Katie Taylor’s quest for six titles runs aground
Harrington feels self-belief soar as she qualifies for final
France’s Estelle Mossely is declared the winner of the lightweight semi-final against Ireland’s Katie Taylor at the Women’s World Boxing Championships in Astana, Kazakstan. Photograph: Inpho/AIBA
Her body language said it all. Katie Taylor’s pain at losing a second fight in a matter of months will take some time to dissipate.
The champion was 2-1 up going into the final round of her lightweight world semi-final at the Barys Arena in Astana, only to let it slip against Estelle Mossely, who she had beaten last year at the European Games in Baku and the European Championship final two years ago.
Both of those fights were also close but unlike all of the other World Championship bouts since 2005, this one did not fall to the Irish champion. The only grain of comfort she can take away is that Rio qualification was already secured.
Still, that is cold comfort for the five-time world champion, who the judges believe fell away to move from 2-1 up after three rounds to losing the bout.
Mossely will be in Rio. So will the Azeri southpaw Yana Alekseevna, who beat Katie in the recent Rio qualifiers, and all three of them in an Olympic field of 12 boxers. It could be that Taylor will go to Brazil without her customary number-one seeding.
“I have another chance thankfully in the Olympic Games. So we will see how that goes,” she said. “The semi-finals of the world championships are always tough fights. There are no easy ones at this stage . . . just very disappointed.
“We didn’t know how it was going because we don’t get scores between rounds. I’m just not sure . . . It’s hard to say just after a fight. I’ll have to obviously look back at the video and see what went wrong. My plan was to come over here and make history. Unfortunately that didn’t happen.”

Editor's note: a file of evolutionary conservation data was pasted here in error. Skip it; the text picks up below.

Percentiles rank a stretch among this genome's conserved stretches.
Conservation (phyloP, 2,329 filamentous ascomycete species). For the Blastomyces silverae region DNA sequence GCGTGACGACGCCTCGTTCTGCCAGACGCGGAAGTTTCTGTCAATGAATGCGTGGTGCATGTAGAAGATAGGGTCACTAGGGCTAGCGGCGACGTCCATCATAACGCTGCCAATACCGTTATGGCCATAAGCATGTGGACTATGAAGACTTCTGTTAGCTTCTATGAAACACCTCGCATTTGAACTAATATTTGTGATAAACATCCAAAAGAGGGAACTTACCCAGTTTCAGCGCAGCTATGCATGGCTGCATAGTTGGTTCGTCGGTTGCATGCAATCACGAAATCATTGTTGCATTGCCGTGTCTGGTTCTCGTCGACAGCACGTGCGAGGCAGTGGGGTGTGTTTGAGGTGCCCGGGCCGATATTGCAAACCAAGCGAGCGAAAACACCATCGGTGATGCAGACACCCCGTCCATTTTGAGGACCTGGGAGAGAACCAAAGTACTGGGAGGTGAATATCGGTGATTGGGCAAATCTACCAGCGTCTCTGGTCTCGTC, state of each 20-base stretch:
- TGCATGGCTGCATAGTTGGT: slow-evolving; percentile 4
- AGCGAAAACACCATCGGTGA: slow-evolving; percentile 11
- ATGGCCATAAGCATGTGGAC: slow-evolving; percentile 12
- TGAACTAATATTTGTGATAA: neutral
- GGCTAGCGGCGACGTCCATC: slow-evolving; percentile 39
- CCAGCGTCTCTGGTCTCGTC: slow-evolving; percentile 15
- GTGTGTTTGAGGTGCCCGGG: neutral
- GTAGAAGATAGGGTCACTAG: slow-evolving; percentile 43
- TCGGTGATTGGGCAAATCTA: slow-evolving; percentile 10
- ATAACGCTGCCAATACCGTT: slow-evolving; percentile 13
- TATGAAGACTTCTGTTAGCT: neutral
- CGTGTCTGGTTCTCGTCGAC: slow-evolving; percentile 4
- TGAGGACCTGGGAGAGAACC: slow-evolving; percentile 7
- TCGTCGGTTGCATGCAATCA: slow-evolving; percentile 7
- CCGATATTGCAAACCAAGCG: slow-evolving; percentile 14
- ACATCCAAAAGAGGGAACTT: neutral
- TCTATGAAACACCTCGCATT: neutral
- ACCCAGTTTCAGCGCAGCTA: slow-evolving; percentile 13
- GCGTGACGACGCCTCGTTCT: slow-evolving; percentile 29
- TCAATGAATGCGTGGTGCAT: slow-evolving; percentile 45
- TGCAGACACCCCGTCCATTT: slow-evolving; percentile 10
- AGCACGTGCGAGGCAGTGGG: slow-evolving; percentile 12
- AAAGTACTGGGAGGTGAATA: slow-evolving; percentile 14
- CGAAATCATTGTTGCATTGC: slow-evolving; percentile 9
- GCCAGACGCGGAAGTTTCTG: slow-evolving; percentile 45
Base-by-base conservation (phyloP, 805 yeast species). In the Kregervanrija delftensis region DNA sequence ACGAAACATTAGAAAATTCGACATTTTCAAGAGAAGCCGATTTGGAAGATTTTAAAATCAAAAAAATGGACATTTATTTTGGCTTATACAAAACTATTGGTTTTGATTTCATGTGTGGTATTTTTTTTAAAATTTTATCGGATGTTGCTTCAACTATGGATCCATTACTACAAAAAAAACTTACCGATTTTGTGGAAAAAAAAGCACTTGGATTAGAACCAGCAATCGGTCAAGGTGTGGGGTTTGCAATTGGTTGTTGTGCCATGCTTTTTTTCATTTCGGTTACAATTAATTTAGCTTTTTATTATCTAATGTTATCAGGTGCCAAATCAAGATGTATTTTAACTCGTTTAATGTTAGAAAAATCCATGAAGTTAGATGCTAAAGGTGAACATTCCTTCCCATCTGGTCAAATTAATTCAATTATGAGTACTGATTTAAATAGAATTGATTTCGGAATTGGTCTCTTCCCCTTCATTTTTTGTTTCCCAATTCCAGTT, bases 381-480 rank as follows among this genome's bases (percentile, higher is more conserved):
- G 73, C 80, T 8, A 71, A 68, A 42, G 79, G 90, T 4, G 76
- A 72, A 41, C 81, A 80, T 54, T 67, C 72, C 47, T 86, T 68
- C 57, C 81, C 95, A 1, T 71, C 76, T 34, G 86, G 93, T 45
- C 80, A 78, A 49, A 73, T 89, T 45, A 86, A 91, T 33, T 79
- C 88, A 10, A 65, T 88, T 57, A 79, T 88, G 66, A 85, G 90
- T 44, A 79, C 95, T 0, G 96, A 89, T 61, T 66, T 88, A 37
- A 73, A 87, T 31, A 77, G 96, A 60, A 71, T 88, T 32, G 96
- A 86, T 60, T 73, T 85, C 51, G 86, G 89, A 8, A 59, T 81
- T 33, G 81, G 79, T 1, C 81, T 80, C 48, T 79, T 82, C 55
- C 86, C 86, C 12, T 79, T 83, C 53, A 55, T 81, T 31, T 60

Ireland head coach Zaur Antia was keeping his real thoughts to himself. But he believed Taylor had won.
“A close fight against a good boxer,” he said. “I will look again but she did everything possible to win the fight. I think this time she won better. That is my opinion.”
The second was more action-filled and early on Taylor unloaded a few combinations, with Mossely responding. It looked as though Taylor edged it but two of the three the judges called it for Mossely.
Taylor again went to work in the third. Her range was a little off but she was much the busier boxer and that’s how the judges saw it, with all three of them handing her the round 10-9.
Fights are often won and lost in final rounds, especially tight championship bouts.
It looked like Taylor may have edged it with her better speed and her volume of shots. But Mossely stayed aggressive and the judges gave her the round.
The split-decision went to the French boxer and stunned the auditorium. It was difficult to see where Taylor lost it.
Most of the boxers watching had never seen the Irish lightweight lose a fight and probably none had seen her last world defeat 10 years ago in Russia. “I thought she had a very good first round, a good second round,” said assistant coach Eddie Bolger.
“Third round was a little bit closer but we don’t want to rain on anybody’s parade. I think she was even better here than she was in Turkey and she will come back from this. She will be even better in Rio.”
Kellie Harrington now becomes Ireland’s gold medal hope. She faces China’s Weniu Yang in the light welterweight final.
Harrington has stolen people’s hearts at these championships with her open ‘can’t believe this is happening’ attitude and has appeared to get better every round.
Little to fear
“This is world-class boxing here and I’m finally starting to believe what people are telling me,” said Harrington, who won every round against Canadian Sara Kali.
“I’ve been boxing 10 years and that was the main problem. I was always what if, what if. If I was away I’d be very unsure of myself, thinking these are all great boxers. I’m just as good as them. I just never had that confidence before. Something just clicked.”